Chaitanya K. Joshi

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  • An Efficient Graph Convolutional Network Technique for the Travelling Salesman Problem

    This paper introduces a new learning-based approach for approximately solving the Travelling Salesman Problem on 2D Euclidean graphs. We use deep Graph Convolutional Networks to build efficient TSP graph representations and output tours in a non-autoregressive manner via highly parallelized beam search. Our approach outperforms all recently proposed autoregressive deep learning techniques in terms of solution quality, inference speed and sample efficiency for problem instances of fixed graph sizes. In particular, we reduce the average optimality gap from 0.52 1.39 approaches for TSP, our approach falls short of standard Operations Research solvers.

    06/04/2019 ∙ by Chaitanya K. Joshi, et al. ∙ 46 share

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  • Personalization in Goal-Oriented Dialog

    The main goal of modeling human conversation is to create agents which can interact with people in both open-ended and goal-oriented scenarios. End-to-end trained neural dialog systems are an important line of research for such generalized dialog models as they do not resort to any situation-specific handcrafting of rules. However, incorporating personalization into such systems is a largely unexplored topic as there are no existing corpora to facilitate such work. In this paper, we present a new dataset of goal-oriented dialogs which are influenced by speaker profiles attached to them. We analyze the shortcomings of an existing end-to-end dialog system based on Memory Networks and propose modifications to the architecture which enable personalization. We also investigate personalization in dialog as a multi-task learning problem, and show that a single model which shares features among various profiles outperforms separate models for each profile.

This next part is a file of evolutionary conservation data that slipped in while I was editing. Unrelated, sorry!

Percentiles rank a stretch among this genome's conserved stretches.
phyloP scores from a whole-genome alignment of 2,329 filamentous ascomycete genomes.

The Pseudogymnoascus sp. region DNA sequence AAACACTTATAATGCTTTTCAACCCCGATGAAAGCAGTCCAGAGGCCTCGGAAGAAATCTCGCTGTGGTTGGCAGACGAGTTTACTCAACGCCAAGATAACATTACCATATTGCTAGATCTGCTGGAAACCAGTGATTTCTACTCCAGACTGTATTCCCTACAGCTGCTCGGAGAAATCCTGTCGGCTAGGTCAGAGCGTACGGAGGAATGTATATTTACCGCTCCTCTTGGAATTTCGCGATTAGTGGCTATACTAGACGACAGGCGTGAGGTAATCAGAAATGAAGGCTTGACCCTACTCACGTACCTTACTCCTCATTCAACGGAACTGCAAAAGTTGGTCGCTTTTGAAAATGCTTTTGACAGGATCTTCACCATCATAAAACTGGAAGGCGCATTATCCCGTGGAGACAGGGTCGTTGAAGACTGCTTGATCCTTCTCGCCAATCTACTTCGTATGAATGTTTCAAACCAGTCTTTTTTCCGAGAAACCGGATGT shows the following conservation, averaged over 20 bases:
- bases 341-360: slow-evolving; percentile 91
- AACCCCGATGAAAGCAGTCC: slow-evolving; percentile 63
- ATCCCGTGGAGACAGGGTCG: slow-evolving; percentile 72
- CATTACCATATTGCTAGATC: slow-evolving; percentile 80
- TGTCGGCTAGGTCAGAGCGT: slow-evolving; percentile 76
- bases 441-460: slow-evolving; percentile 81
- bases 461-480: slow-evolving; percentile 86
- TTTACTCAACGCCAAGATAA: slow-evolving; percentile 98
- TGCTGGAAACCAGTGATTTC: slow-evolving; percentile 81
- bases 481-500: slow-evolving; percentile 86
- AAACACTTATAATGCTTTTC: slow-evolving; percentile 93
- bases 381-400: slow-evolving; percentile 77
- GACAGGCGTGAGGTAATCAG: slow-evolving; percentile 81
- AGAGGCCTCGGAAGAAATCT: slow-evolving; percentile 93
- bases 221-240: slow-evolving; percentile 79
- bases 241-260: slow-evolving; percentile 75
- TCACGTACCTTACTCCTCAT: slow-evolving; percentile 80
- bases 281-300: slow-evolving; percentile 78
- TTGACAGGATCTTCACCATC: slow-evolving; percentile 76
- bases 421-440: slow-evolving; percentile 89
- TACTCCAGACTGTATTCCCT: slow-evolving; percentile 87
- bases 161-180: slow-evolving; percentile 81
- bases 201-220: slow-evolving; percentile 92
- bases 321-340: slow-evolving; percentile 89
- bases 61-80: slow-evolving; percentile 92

06/22/2017 ∙ by Chaitanya K. Joshi, et al. ∙ 0 share

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  • Working women and caste in India: A study of social disadvantage using feature attribution

    Women belonging to the socially disadvantaged caste-groups in India have historically been engaged in labour-intensive, blue-collar work. We study whether there has been any change in the ability to predict a woman's work-status and work-type based on her caste by interpreting machine learning models using feature attribution. We find that caste is now a less important determinant of work for the younger generation of women compared to the older generation. Moreover, younger women from disadvantaged castes are now more likely to be working in white-collar jobs.

    04/27/2019 ∙ by Kuhu Joshi, et al. ∙ 0 share

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